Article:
Ellen Foster

Summary

Chapters 1–2

Summary Chapters 1–2

Summary: Chapter 2

The following morning, Ellen wakes to find her mother alone with her father in the kitchen. This makes Ellen nervous, as she knows that he is prone to abusive violence. Ellen laments that even when they sleep, she tries her best not to leave them alone together. When she hears them arguing at night, she demands that she must sleep in her baby crib, which is still in their room.

In the kitchen, Ellen's father is rifling through her mother's purse. Ellen sees her mother's heart medication on the table, and her father barks that she has swallowed almost the entire bottle. Ellen then asks her mother to vomit up the pills, but she refuses. When Ellen suggests she run to the store to use their telephone, her father threatens to kill her and her mother with a knife if she does. He then tells Ellen that all her mother needs is sleep and orders her to take her back to bed. He assures Ellen that the pills will not hurt her mother. Lying beside her in bed, Ellen notices that her mother's heart has stopped beating.

Later, Ellen prepares to go to her mother's funeral, tolerating an ugly dress and contemplating wearing her mother's lipstick, though she decides it would be improper. She notes that the redness of her father's eyes is not from crying but, presumably, from liquor. Finally, though, her mother has triumphed: for once, he is quiet.

Ellen tells of how, in her new home, she stays up late reading, otherwise, she will not be able to fall asleep. She loves to read and is bored with the stories she is assigned to read in school.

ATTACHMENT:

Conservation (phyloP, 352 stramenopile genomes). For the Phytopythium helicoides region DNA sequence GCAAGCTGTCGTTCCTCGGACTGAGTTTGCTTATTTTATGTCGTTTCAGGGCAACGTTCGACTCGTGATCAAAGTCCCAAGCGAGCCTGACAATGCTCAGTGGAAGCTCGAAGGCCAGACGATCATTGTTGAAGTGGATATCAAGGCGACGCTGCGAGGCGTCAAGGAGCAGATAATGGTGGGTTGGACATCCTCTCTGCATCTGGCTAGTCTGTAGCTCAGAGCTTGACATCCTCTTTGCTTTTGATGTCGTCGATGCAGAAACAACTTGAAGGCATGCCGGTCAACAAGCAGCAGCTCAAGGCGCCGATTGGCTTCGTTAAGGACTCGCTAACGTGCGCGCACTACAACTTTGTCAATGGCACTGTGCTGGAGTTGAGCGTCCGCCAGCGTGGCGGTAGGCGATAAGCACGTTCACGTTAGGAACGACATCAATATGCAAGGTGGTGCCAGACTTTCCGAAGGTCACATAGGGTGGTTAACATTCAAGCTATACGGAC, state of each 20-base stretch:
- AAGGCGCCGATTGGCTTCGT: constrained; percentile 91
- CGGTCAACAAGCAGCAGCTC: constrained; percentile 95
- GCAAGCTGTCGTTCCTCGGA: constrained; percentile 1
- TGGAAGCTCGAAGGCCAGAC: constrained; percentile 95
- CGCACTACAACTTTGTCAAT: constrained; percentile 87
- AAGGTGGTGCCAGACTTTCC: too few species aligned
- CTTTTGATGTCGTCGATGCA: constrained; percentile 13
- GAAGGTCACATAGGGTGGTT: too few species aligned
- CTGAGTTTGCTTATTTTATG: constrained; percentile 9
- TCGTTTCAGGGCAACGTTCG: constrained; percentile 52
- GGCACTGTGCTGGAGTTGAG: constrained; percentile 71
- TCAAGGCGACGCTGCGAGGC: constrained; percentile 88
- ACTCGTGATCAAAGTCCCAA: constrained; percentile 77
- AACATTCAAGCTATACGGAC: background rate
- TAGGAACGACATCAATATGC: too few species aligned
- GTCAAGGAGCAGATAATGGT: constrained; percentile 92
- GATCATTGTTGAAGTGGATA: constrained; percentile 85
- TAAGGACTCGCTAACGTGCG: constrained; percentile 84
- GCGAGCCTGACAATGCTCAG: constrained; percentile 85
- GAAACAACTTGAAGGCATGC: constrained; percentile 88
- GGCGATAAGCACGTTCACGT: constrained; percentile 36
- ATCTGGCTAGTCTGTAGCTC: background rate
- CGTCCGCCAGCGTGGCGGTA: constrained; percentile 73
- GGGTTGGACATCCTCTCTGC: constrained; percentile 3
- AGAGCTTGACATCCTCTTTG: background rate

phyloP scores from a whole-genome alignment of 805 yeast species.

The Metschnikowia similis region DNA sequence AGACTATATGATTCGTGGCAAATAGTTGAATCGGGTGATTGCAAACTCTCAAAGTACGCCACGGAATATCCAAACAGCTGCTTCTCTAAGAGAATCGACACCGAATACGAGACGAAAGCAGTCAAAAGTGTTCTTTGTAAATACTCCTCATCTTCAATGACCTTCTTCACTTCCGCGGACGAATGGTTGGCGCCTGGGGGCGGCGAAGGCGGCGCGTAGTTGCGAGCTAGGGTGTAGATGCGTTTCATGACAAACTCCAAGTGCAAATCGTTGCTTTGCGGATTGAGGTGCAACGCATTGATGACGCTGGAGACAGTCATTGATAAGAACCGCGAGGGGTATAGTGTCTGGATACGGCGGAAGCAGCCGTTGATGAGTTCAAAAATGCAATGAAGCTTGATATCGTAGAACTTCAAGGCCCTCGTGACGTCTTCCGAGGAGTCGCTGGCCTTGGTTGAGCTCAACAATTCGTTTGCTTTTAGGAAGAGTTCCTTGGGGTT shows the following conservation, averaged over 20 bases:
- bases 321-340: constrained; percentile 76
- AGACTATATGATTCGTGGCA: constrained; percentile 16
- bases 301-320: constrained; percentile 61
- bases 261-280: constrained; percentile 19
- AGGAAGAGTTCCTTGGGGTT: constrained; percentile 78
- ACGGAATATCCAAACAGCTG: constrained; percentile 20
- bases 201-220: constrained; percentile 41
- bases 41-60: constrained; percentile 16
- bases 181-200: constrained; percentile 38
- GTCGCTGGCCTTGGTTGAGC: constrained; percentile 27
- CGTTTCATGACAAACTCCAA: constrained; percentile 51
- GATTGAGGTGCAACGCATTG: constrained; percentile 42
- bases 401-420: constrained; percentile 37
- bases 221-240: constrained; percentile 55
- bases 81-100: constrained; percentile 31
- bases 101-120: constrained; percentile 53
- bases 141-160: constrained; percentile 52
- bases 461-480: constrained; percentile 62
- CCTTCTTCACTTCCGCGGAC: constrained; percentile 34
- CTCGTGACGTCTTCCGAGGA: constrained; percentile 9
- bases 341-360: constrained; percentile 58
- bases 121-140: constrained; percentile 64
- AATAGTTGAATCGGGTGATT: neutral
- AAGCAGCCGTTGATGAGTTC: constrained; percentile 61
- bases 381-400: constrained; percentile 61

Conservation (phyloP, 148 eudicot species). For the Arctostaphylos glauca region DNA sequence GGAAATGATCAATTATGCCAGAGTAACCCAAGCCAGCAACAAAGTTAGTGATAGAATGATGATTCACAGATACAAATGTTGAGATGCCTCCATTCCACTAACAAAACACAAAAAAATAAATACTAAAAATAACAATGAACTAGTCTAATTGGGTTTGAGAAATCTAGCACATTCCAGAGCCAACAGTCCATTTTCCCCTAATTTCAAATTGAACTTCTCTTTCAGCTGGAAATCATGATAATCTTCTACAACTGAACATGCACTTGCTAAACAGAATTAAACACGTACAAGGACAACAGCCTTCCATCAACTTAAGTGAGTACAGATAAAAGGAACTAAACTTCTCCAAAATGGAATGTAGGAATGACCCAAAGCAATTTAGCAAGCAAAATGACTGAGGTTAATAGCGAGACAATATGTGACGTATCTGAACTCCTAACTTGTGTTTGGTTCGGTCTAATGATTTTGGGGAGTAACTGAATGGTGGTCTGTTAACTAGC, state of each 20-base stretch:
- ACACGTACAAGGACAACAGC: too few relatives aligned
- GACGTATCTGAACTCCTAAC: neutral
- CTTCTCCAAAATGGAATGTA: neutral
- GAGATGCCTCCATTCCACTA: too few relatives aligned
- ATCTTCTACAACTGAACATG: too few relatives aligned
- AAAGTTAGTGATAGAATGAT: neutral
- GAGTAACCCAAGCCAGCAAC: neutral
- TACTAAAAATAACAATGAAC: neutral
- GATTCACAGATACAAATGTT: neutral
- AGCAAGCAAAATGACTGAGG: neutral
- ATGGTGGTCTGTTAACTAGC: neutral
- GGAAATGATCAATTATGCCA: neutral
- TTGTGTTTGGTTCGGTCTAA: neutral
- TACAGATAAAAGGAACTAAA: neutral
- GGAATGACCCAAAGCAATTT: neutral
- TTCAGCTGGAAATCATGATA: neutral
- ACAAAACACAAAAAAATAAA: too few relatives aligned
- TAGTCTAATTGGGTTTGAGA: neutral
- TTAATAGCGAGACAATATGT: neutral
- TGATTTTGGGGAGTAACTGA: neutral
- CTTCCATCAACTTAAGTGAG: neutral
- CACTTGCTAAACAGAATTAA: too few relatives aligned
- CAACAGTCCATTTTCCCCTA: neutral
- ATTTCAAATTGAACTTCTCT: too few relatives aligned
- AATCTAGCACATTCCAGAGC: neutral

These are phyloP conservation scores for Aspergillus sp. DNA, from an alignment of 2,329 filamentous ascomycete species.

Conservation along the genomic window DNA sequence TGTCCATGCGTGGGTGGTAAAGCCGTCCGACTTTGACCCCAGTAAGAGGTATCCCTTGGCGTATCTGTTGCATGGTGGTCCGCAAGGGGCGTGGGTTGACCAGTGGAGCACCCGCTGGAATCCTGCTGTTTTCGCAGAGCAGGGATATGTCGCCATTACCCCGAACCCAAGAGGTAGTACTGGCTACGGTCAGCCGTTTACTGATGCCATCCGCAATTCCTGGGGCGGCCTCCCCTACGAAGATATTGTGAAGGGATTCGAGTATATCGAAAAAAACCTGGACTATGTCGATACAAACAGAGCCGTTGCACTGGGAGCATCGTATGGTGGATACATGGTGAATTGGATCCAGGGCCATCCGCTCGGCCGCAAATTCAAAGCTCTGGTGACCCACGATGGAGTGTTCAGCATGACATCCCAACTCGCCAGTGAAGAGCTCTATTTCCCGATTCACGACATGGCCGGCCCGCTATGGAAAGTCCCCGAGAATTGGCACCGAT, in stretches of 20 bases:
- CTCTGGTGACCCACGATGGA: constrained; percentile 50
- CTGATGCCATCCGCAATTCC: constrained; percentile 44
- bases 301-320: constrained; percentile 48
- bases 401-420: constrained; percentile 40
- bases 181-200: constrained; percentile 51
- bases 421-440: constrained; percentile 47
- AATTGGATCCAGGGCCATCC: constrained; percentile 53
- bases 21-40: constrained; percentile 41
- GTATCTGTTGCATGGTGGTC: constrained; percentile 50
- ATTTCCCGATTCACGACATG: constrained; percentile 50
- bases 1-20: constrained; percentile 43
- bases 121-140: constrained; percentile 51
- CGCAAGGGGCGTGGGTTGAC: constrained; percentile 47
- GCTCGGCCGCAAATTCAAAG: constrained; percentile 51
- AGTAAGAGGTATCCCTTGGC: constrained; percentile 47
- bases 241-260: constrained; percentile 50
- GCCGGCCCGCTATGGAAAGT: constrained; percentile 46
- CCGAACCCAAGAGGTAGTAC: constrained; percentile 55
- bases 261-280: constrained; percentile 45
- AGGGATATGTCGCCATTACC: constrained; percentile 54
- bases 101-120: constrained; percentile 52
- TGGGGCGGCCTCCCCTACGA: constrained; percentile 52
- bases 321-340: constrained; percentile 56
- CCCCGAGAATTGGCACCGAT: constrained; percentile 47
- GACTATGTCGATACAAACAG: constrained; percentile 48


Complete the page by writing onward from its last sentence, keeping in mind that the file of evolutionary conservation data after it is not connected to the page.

Analysis

Throughout the entirety of the novel, Ellen carries the story in her own, ten- year-old voice, using colloquialisms, improper grammar, and, occasionally, a misconstrued phrase, such as "romantic fever" (for rheumatic fever). There are no direct quotations, only words that we are exposed to after they have filtered through Ellen's sieve, thus taking on the distinction of her own voice. Many of these indirect quotes are hysterically funny as construed by Ellen's matter-of- fact delivery and provide a strikingly accurate and honest portrait of the other characters in the book. Also, many of the characters in the book do not have actual first or last names, as Ellen knows them only by nickname, such as "mama" or "mama's mama." Despite her young age, Ellen never once complains about her situation, nor does she lose faith that one day she will escape it. Although much of the language is basic, as is common to a ten year old, Ellen is clearly precocious in her insights and understanding. Most importantly, she understands that she deserves a higher standard of living and far more happiness than she derives from her home, with an abusive father and a dying mother. To have endured all that she has been through, Ellen is unfailingly determined to prevail. She wants to kill her father not because she is demonic, but because she is desperate. Ellen's deepest desire is for survival, and she knows that the only possible way she can survive is to cut her father out of her life. If the only way she can do that is to kill him, then her determination will give her the courage to go through with it. When her father dies of his own accord, having drank himself to death, Ellen says that she is better off without him, relieved not only that her primary source of torture is gone, but also because she does not have to worry about how she will escape him and is relieved from having to kill him.

As Ellen tells the school psychologist, whom she despises for "picking into her brain," she was once scared but is no longer. Throughout, it is evident that Ellen has a certain toughness to her, a shell of courage and fearlessness that she has developed over years of hardship and suffering. From the first to the last chapter of the book, Ellen intersperses scenes from her nightmarish past with those from her new, happier present. Although her past and present are enmeshed together, the distinction between them is brilliantly clear: in the past, Ellen feared for her life and well-being; in her new home, she worries only about when she will do her homework or what time dinner will be ready to eat.